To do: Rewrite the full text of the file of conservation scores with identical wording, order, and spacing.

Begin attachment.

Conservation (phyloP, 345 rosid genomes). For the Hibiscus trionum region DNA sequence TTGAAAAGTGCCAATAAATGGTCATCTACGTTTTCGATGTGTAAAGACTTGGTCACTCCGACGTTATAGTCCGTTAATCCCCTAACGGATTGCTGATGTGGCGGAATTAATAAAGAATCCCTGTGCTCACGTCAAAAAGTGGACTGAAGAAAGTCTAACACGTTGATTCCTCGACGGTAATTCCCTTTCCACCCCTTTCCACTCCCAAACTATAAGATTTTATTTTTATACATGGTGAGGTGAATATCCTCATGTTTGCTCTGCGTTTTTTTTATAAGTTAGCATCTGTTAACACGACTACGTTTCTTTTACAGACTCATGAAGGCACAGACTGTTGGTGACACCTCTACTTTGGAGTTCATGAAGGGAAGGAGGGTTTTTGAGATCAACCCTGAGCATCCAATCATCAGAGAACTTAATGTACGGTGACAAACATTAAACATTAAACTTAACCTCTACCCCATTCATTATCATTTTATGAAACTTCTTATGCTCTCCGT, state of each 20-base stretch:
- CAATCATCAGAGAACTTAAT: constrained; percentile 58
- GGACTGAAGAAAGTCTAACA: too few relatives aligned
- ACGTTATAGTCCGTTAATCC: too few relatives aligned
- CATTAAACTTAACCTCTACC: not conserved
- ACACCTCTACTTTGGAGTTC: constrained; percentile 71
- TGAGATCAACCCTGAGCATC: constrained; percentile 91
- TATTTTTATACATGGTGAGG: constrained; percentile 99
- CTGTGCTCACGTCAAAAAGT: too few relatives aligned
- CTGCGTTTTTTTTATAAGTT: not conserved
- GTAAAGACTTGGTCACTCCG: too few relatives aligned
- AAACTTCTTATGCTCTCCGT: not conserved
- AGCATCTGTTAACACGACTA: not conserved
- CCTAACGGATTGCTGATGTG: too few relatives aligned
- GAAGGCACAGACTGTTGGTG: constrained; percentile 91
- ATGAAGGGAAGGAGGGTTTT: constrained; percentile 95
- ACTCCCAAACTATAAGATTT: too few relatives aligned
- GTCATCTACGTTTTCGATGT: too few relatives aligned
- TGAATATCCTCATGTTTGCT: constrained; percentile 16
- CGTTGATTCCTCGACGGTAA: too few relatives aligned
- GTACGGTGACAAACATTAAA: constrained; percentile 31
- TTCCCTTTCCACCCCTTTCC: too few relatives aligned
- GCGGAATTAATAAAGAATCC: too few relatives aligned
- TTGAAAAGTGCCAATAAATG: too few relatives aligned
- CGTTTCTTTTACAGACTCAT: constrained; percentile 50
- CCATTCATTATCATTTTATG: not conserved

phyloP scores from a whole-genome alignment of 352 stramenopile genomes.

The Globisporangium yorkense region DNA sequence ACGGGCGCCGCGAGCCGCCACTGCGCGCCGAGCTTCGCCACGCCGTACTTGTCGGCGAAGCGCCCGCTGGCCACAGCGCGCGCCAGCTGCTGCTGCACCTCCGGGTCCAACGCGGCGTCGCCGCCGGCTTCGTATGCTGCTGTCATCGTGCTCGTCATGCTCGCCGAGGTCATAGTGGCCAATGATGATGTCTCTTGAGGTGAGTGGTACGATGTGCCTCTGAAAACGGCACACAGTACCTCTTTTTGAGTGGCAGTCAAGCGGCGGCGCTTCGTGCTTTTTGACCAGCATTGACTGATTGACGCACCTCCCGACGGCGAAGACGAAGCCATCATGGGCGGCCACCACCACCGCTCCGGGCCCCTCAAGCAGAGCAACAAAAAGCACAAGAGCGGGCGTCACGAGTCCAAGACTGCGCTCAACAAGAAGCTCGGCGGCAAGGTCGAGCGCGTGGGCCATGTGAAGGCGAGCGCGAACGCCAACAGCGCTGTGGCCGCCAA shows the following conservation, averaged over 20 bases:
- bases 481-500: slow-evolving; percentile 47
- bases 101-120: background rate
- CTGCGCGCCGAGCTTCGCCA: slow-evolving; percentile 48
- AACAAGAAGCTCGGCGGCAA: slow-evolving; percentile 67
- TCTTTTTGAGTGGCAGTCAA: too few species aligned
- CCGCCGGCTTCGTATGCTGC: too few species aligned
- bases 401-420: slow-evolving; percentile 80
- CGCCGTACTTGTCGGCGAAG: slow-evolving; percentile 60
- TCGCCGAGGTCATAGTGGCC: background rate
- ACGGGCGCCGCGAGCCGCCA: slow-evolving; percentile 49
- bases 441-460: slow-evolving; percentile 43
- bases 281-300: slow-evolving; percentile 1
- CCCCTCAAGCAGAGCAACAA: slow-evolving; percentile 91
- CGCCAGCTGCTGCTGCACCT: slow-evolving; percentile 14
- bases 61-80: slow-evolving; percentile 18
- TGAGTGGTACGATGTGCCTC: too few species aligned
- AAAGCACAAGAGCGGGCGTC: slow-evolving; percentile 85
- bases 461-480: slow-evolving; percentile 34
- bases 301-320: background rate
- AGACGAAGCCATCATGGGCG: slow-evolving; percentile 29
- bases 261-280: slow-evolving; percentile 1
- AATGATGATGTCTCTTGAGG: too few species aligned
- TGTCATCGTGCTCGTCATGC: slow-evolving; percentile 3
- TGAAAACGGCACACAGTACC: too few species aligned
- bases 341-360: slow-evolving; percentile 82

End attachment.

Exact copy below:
Conservation (phyloP, 345 rosid genomes). For the Hibiscus trionum region DNA sequence TTGAAAAGTGCCAATAAATGGTCATCTACGTTTTCGATGTGTAAAGACTTGGTCACTCCGACGTTATAGTCCGTTAATCCCCTAACGGATTGCTGATGTGGCGGAATTAATAAAGAATCCCTGTGCTCACGTCAAAAAGTGGACTGAAGAAAGTCTAACACGTTGATTCCTCGACGGTAATTCCCTTTCCACCCCTTTCCACTCCCAAACTATAAGATTTTATTTTTATACATGGTGAGGTGAATATCCTCATGTTTGCTCTGCGTTTTTTTTATAAGTTAGCATCTGTTAACACGACTACGTTTCTTTTACAGACTCATGAAGGCACAGACTGTTGGTGACACCTCTACTTTGGAGTTCATGAAGGGAAGGAGGGTTTTTGAGATCAACCCTGAGCATCCAATCATCAGAGAACTTAATGTACGGTGACAAACATTAAACATTAAACTTAACCTCTACCCCATTCATTATCATTTTATGAAACTTCTTATGCTCTCCGT, state of each 20-base stretch:
- CAATCATCAGAGAACTTAAT: constrained; percentile 58
- GGACTGAAGAAAGTCTAACA: too few relatives aligned
- ACGTTATAGTCCGTTAATCC: too few relatives aligned
- CATTAAACTTAACCTCTACC: not conserved
- ACACCTCTACTTTGGAGTTC: constrained; percentile 71
- TGAGATCAACCCTGAGCATC: constrained; percentile 91
- TATTTTTATACATGGTGAGG: constrained; percentile 99
- CTGTGCTCACGTCAAAAAGT: too few relatives aligned
- CTGCGTTTTTTTTATAAGTT: not conserved
- GTAAAGACTTGGTCACTCCG: too few relatives aligned
- AAACTTCTTATGCTCTCCGT: not conserved
- AGCATCTGTTAACACGACTA: not conserved
- CCTAACGGATTGCTGATGTG: too few relatives aligned
- GAAGGCACAGACTGTTGGTG: constrained; percentile 91
- ATGAAGGGAAGGAGGGTTTT: constrained; percentile 95
- ACTCCCAAACTATAAGATTT: too few relatives aligned
- GTCATCTACGTTTTCGATGT: too few relatives aligned
- TGAATATCCTCATGTTTGCT: constrained; percentile 16
- CGTTGATTCCTCGACGGTAA: too few relatives aligned
- GTACGGTGACAAACATTAAA: constrained; percentile 31
- TTCCCTTTCCACCCCTTTCC: too few relatives aligned
- GCGGAATTAATAAAGAATCC: too few relatives aligned
- TTGAAAAGTGCCAATAAATG: too few relatives aligned
- CGTTTCTTTTACAGACTCAT: constrained; percentile 50
- CCATTCATTATCATTTTATG: not conserved

phyloP scores from a whole-genome alignment of 352 stramenopile genomes.

The Globisporangium yorkense region DNA sequence ACGGGCGCCGCGAGCCGCCACTGCGCGCCGAGCTTCGCCACGCCGTACTTGTCGGCGAAGCGCCCGCTGGCCACAGCGCGCGCCAGCTGCTGCTGCACCTCCGGGTCCAACGCGGCGTCGCCGCCGGCTTCGTATGCTGCTGTCATCGTGCTCGTCATGCTCGCCGAGGTCATAGTGGCCAATGATGATGTCTCTTGAGGTGAGTGGTACGATGTGCCTCTGAAAACGGCACACAGTACCTCTTTTTGAGTGGCAGTCAAGCGGCGGCGCTTCGTGCTTTTTGACCAGCATTGACTGATTGACGCACCTCCCGACGGCGAAGACGAAGCCATCATGGGCGGCCACCACCACCGCTCCGGGCCCCTCAAGCAGAGCAACAAAAAGCACAAGAGCGGGCGTCACGAGTCCAAGACTGCGCTCAACAAGAAGCTCGGCGGCAAGGTCGAGCGCGTGGGCCATGTGAAGGCGAGCGCGAACGCCAACAGCGCTGTGGCCGCCAA shows the following conservation, averaged over 20 bases:
- bases 481-500: slow-evolving; percentile 47
- bases 101-120: background rate
- CTGCGCGCCGAGCTTCGCCA: slow-evolving; percentile 48
- AACAAGAAGCTCGGCGGCAA: slow-evolving; percentile 67
- TCTTTTTGAGTGGCAGTCAA: too few species aligned
- CCGCCGGCTTCGTATGCTGC: too few species aligned
- bases 401-420: slow-evolving; percentile 80
- CGCCGTACTTGTCGGCGAAG: slow-evolving; percentile 60
- TCGCCGAGGTCATAGTGGCC: background rate
- ACGGGCGCCGCGAGCCGCCA: slow-evolving; percentile 49
- bases 441-460: slow-evolving; percentile 43
- bases 281-300: slow-evolving; percentile 1
- CCCCTCAAGCAGAGCAACAA: slow-evolving; percentile 91
- CGCCAGCTGCTGCTGCACCT: slow-evolving; percentile 14
- bases 61-80: slow-evolving; percentile 18
- TGAGTGGTACGATGTGCCTC: too few species aligned
- AAAGCACAAGAGCGGGCGTC: slow-evolving; percentile 85
- bases 461-480: slow-evolving; percentile 34
- bases 301-320: background rate
- AGACGAAGCCATCATGGGCG: slow-evolving; percentile 29
- bases 261-280: slow-evolving; percentile 1
- AATGATGATGTCTCTTGAGG: too few species aligned
- TGTCATCGTGCTCGTCATGC: slow-evolving; percentile 3
- TGAAAACGGCACACAGTACC: too few species aligned
- bases 341-360: slow-evolving; percentile 82